You have a Bell & Gossett Flo-Control valve on the primary secondary bridge of an older hydronic system. It has been there for over five decades but is making some noise and needs to be replaced. Why is it there? Do I need it? What do I do if the replacement is not in stock or immediately available?
A B&G stocking wholesaler recently called our senior customer service consultant, Scott Tilley, with a hydronic repair issue. They had an old Bell & Gossett model S-3 Flo-Control valve on the bridge of a primary secondary hydronic heating system. The valve had failed after 60 years, and the contractor needed to replace it. The weather was very cold in Michigan and the product was not in the R. L. Deppmann stock. The factory lead time for this cast iron product was a couple of weeks. The owner could not wait.
The interesting thing was the wholesaler, and the service contractor were young enough that they had never heard of this product let alone seen one. Here is how Scott answered them.
What is a B&G Flo-Control Valve and Why Does It Exist?
A Bell & Gossett Flo-Control valve is a gravity check valve with a manual bypass. Its purpose is to prevent gravity circulation of hot water from the supply mains into the secondary loop on the return side.
Look at figure 18, shown above, from the Bell & Gossett TEH-775A Primary Secondary (P-S) Pumping Application manual available under Tools to Select and Design HVAC & Plumbing Equipment | R.L. Deppmann. Notice the check valve on the discharge of the pump. That is common practice. If you look at the secondary system return piping, you will see what appears to be a second check valve. It is not there as a backup check valve.
The device on the return is a B&G Flo-Control check valve. Notice the piping of the return to the secondary is on the top of the crossover bridge piping. When the pump is off there should be no flow of water into the terminal unit and therefore no heat. But hot water rises and cold water falls. It is possible to get gravity circulation from the crossover bridge to the secondary terminal unit. The B&G gravity check Flo-Control valve prevents this from happening. It had a heavy weighted check and will take about 1/3 PSIG or about 0.8 feet to lift the check valve. That is why the submittal curve starts with a pressure at 0 GPM. It takes some pressure to lift the heavy cast iron weight.
If you want to read about why there weight is the size it is, then visit our previous Monday Morning Minutes article, Hydronic System Primary-Secondary Rules-Decoupling Systems.
Do I Still Need the Flo-Control Valve?
One of the first questions a service contractor will ask is whether the component is even needed. There is a chance that it is not needed. If you look at the system P-S piping above, you will notice there is no temperature control valve on the terminal unit. Way back when a color TV was a luxury, so were control valves. Many primary secondary circuits were designed to cycle the pump on and off to maintain temperature. You may laugh but if you think for a moment, that is how most furnaces work today; On-Off control.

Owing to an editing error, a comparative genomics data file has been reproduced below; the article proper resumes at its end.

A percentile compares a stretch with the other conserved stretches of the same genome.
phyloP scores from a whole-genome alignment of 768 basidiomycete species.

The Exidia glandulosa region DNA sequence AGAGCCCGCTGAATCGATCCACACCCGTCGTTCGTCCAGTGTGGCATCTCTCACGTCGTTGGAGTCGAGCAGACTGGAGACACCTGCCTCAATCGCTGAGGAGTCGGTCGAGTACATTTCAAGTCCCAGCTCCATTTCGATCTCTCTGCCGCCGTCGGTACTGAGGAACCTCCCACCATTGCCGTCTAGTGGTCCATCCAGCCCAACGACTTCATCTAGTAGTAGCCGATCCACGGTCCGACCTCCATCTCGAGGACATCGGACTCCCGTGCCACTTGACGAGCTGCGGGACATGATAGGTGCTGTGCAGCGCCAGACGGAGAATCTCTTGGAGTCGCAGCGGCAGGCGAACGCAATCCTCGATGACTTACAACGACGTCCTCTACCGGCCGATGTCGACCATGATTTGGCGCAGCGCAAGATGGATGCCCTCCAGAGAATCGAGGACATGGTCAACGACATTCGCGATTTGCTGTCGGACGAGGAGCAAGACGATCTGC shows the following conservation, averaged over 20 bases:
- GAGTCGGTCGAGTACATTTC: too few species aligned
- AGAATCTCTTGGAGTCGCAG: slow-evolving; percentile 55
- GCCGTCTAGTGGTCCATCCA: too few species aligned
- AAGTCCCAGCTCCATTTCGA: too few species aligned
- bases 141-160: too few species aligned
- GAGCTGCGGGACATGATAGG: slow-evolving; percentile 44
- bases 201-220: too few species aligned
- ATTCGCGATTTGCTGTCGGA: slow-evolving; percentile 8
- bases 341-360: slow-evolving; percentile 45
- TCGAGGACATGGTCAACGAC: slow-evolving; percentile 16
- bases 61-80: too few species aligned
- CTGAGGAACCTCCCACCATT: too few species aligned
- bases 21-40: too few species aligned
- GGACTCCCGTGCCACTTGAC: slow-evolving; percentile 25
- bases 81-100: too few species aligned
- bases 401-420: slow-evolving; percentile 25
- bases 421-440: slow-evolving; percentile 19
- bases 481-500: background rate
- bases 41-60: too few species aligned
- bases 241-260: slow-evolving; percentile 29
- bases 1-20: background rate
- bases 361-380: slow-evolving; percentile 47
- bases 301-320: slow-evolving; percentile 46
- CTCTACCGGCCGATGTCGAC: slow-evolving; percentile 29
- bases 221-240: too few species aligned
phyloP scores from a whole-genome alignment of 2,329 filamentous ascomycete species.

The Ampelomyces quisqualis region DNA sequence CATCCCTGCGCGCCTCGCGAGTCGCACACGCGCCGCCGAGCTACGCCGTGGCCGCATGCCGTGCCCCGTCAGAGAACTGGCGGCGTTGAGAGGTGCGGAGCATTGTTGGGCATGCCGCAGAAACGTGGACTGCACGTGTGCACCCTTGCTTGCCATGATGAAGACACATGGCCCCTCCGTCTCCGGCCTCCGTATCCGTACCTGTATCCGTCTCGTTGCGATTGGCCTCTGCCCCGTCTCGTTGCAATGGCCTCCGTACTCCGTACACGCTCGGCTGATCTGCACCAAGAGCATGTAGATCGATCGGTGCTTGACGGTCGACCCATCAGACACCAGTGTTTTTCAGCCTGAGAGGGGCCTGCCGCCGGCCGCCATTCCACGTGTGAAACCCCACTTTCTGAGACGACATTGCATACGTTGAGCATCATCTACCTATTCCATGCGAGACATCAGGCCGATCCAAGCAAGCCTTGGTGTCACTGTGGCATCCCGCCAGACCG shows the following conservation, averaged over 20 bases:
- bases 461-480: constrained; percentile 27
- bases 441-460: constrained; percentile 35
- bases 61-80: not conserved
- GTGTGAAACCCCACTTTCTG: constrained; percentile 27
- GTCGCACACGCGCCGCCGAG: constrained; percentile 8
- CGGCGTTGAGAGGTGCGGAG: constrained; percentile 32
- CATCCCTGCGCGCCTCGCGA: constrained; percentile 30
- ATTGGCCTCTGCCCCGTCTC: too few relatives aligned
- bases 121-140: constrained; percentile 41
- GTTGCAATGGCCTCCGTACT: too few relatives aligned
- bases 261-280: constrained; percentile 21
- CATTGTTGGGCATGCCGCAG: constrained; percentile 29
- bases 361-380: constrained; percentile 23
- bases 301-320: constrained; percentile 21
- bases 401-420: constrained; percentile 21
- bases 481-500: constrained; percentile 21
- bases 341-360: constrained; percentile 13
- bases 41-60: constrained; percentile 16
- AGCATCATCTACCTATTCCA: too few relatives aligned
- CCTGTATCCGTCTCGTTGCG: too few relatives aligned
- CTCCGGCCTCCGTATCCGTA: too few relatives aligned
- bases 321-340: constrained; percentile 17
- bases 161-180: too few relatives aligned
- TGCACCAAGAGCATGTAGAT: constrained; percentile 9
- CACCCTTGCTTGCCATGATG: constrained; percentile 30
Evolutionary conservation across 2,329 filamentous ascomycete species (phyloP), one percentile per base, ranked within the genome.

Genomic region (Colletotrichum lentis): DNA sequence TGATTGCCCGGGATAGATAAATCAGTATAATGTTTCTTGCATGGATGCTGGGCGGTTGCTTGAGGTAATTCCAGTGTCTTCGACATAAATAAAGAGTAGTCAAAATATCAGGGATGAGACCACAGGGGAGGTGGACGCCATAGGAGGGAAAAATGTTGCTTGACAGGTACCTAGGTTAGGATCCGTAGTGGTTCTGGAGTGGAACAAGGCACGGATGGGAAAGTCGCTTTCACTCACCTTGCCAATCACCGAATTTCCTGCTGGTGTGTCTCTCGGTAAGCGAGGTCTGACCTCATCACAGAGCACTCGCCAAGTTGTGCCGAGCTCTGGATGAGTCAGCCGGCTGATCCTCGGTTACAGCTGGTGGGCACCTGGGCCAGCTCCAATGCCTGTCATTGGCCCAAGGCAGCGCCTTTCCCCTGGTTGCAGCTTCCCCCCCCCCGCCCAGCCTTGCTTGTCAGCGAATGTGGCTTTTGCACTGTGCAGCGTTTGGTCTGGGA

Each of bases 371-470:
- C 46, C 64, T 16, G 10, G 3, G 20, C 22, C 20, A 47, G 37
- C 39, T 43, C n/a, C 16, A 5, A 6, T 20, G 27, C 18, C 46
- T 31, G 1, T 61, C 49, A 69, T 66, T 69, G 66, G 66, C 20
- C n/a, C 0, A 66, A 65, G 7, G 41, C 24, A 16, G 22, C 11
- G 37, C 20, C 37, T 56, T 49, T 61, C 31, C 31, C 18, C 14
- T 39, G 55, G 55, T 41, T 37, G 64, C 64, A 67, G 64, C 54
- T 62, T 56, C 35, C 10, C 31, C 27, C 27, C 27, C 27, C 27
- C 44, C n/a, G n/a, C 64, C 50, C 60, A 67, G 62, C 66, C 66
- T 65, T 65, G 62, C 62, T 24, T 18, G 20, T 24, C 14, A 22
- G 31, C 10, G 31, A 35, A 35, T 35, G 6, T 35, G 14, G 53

Look at the heating system shown above. It is a P-S piping system but there is no Flo-Control shown on the return. The reason is that there is a control valve on every terminal unit. If there is no need for heat, the control valves will be closed, and flow will stop.
What Can We Use Instead of the Flo-Control?
Let us assume the valve was still needed. The delivery time is too long. If you look at the photo at the start of this article, there is a nut on the top. That is to provide access to the parts without removing the valve from the pipe. Scott asked about parts but, in this case, the valve body had been damaged and so the whole thing had to be replaced.
The purpose is to stop gravity circulation by causing about ½ PSIG to lift the check. That is how many spring loaded check valves work. B&G suggested using a straight pattern triple duty valve with a curve that looks like this.
Notice that the curve, taken from the B&G triple duty curve booklet starts at about 1.3 feet. This is due to the spring-loaded check valve. The only problem was the face-to-face dimensions which were longer than the Flo-Control.
Another possibility was a Metraflex Globe style check valve.
This valve had a low pressure drop to open and a smaller face to face than the Flo-Control. It is not an exact match but was close enough ton get heat back into the building. Our Scott Tilley gave the wholesaler enough information so the service contractor could make a better decision and that is what R. L. Deppmann is all about.